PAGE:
For something to be labeled “certified organic” the farms have to be inspected, soils tested, product tested, etc. A grower can’t just put “certified organic” without it actually being certified. Fields have to be free of any insecticides/pesticides for years before they can be certified. 

      If you are really concerned you can have the produce you buy analyzed to see if there are traces of insecticides/pesticides in them. If you find that there are you can report the farm and report your findings to the grocer where you purchased the food…I doubt a seller would want any bad publicity about false selling claims. You have recourse and options. 

      • http://profile.yahoo.com/JXSANCUDPIKQSPID5KT2U4XK5Y TF

        Speaking of how to get rid of bad publicity: Hey, we spent a whole hour without one mention of the new swath of Ag Gag laws.

      • nj_v2

        I’d suggest that giving serious responses to idiot trolls like donnie only serve to make the troll look to have some shred of credibility or legitimacy.

        • http://profile.yahoo.com/JXSANCUDPIKQSPID5KT2U4XK5Y TF

          At some point, more of Donnie is less. Like when a kid in your charge keeps bothering you for ice cream, every repeated instance has reduced effect.

          • nj_v2

            Interesting way to look at it.

        • 1Brett1

          That was just in case someone else read his comment and thought there was some fact-based notion in it…One can have some assurances if something is labeled “certified organic.” 

          Yeah, we all know DtheB is a troll, not only by the content but by the frequency of his comments. 

    • http://www.facebook.com/futo.buddy Futo Buddy

      I guess that’s why so many people are into going to the farms to get the food and joining CSAs and such. and if you cant trust the granola crunchers down at the farmers market who can you trust?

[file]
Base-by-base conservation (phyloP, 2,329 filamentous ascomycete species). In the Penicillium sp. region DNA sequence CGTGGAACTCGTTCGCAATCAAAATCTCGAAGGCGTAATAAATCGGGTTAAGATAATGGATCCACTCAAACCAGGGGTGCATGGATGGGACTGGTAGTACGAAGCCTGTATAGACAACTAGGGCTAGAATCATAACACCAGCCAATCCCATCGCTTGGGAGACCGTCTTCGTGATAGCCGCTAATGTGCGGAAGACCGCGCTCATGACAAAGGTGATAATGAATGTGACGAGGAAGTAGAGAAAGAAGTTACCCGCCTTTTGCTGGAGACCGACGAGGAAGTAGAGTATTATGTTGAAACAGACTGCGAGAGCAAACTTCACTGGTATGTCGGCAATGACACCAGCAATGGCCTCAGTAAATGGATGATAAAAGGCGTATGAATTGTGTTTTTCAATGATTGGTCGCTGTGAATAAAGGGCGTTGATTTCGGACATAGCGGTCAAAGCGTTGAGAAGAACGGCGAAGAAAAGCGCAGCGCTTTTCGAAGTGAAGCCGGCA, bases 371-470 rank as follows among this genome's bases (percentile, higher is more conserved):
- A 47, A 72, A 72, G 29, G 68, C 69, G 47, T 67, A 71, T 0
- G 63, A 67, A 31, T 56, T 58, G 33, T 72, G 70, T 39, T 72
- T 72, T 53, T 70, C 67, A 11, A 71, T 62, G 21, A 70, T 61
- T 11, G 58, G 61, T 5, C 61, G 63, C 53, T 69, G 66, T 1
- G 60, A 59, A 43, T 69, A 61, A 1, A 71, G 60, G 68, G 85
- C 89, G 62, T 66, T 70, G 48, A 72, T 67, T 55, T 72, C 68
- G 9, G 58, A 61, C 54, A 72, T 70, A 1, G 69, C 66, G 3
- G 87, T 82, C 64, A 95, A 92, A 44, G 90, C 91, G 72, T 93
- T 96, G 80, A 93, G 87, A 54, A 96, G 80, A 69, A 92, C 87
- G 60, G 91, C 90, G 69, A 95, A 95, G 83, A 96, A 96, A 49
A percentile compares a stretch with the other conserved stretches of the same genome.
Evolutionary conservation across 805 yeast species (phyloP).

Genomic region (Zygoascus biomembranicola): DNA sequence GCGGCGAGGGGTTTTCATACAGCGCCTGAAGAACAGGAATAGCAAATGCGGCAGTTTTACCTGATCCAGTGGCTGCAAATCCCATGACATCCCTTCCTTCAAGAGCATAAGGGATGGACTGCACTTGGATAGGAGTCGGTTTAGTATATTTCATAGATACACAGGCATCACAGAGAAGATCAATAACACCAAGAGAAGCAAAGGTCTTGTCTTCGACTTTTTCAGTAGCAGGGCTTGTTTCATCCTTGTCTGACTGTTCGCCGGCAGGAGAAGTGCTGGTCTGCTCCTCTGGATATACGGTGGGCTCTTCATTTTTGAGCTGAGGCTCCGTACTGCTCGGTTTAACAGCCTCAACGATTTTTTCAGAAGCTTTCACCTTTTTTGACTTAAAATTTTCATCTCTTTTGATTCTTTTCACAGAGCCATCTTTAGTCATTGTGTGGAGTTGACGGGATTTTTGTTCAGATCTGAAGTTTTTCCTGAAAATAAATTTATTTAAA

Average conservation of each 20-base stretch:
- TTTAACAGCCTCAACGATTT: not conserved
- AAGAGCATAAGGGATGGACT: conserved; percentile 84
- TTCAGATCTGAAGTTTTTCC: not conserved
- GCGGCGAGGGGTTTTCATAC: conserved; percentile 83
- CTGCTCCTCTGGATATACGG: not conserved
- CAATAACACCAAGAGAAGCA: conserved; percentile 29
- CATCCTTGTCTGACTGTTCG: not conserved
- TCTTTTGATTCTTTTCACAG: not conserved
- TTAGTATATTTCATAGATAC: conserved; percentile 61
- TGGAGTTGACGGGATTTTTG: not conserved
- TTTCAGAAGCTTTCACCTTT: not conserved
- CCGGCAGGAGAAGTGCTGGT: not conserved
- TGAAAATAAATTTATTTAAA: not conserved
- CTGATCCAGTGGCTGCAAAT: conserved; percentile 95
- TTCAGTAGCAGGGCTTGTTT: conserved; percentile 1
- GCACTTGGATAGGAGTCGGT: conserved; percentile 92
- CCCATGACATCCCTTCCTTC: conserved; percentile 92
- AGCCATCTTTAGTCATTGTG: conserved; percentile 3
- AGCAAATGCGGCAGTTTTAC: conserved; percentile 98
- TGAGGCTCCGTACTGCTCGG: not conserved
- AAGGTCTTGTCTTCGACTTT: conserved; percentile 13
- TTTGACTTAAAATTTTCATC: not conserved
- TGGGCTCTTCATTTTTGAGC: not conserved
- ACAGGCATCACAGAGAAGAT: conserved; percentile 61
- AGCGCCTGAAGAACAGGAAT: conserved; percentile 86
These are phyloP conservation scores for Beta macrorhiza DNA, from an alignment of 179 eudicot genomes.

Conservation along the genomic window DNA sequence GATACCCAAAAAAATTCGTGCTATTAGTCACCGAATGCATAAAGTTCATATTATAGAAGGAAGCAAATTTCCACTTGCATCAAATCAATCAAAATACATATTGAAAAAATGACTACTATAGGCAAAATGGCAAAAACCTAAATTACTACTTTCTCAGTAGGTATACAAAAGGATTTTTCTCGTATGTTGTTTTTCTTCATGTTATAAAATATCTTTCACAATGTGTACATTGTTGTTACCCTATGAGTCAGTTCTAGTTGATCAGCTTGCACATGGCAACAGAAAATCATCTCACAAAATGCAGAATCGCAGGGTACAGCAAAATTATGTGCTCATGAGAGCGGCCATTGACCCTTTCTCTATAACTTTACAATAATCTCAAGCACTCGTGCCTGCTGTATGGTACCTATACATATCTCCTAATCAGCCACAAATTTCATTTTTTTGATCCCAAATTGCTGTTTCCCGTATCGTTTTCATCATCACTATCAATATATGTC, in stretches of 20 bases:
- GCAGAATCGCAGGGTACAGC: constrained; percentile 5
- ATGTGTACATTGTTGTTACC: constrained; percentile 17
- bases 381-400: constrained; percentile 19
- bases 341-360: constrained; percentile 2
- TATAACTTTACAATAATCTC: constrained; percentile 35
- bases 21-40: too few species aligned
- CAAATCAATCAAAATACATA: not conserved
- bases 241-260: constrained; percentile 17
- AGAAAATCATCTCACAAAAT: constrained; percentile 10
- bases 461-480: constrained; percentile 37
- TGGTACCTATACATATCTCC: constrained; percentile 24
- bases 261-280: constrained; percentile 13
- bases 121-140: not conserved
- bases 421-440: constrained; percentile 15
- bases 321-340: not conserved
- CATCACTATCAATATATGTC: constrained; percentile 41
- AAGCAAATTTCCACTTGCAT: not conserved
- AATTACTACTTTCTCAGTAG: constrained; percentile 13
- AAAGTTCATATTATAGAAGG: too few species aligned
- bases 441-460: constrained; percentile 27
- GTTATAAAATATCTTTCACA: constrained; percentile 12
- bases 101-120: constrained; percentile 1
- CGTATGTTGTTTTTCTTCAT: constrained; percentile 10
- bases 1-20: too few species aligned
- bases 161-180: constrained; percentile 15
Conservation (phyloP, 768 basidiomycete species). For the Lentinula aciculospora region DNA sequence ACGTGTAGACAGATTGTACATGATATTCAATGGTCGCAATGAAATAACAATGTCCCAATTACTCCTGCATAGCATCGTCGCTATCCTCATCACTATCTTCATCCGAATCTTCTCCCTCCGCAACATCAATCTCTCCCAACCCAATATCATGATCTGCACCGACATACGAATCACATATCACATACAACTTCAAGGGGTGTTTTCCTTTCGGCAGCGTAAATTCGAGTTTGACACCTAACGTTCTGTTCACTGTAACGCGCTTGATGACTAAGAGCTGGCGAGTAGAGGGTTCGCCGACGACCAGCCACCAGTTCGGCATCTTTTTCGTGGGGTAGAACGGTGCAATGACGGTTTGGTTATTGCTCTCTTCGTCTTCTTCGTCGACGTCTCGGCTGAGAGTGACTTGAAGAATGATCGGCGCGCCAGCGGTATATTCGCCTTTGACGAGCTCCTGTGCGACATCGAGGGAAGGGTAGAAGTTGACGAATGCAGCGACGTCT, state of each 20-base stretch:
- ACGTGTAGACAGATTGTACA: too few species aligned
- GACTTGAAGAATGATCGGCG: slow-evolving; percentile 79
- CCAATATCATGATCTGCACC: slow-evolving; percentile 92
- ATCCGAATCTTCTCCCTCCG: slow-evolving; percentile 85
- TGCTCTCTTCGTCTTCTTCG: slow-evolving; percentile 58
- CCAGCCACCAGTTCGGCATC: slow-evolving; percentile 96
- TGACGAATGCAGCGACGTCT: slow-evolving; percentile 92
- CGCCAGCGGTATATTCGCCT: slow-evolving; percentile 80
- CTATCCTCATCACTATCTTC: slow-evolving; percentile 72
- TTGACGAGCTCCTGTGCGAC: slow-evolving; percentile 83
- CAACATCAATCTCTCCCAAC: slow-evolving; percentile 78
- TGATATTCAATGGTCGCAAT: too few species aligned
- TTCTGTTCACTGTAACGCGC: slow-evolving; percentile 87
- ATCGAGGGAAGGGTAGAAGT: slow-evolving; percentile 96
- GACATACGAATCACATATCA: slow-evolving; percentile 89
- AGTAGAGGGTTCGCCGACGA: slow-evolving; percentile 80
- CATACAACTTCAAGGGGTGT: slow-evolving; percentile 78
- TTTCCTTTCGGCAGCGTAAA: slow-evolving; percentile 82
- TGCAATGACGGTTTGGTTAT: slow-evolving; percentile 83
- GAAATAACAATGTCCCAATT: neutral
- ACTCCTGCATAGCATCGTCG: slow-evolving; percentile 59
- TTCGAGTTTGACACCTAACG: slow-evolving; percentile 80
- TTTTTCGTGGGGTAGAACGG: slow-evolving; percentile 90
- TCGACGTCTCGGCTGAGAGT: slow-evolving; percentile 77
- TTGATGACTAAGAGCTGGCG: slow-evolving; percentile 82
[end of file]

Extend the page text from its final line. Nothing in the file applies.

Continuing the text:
I grow a lot of my own produce in the summer so that’s for sure organic

  • http://profile.yahoo.com/JXSANCUDPIKQSPID5KT2U4XK5Y TF

    The idea of companies disclosing where their chicken feed comes from is an interesting one.

    I point our host to the lawsuits against dairies which had da noive to label their non-RBGH product “non-RBGH”, which hurt the feelings of Monsanto’s lawyers.

  • donniethebrasco

    You can’t verify a food is organic.

    It is just like kosher.  A pure marketing fiction.

    • http://www.facebook.com/futo.buddy Futo Buddy

      organic  is a legal designation and the USDA does oversee it

      • donniethebrasco

         How can you tell the difference between organic and conventional food?

        The organic has a label that says its organic.

        There is no test that can determine whether or not something is organic because there is no difference between organic and conventional.

        • http://www.facebook.com/futo.buddy Futo Buddy

          you could test for pesticide herbicide and chemical fertilizer residue and heavy metal content. and you could test the dna for genetic modifications. and of course one tastes better.
          here is a fun little experiment. next time you are in the store compare the nutrition facts on organic and non organic molasses.

  • donniethebrasco

    Why can’t there be a test?

  • donniethebrasco

    Organic is group think and creates more money for the hucksters.

  • donniethebrasco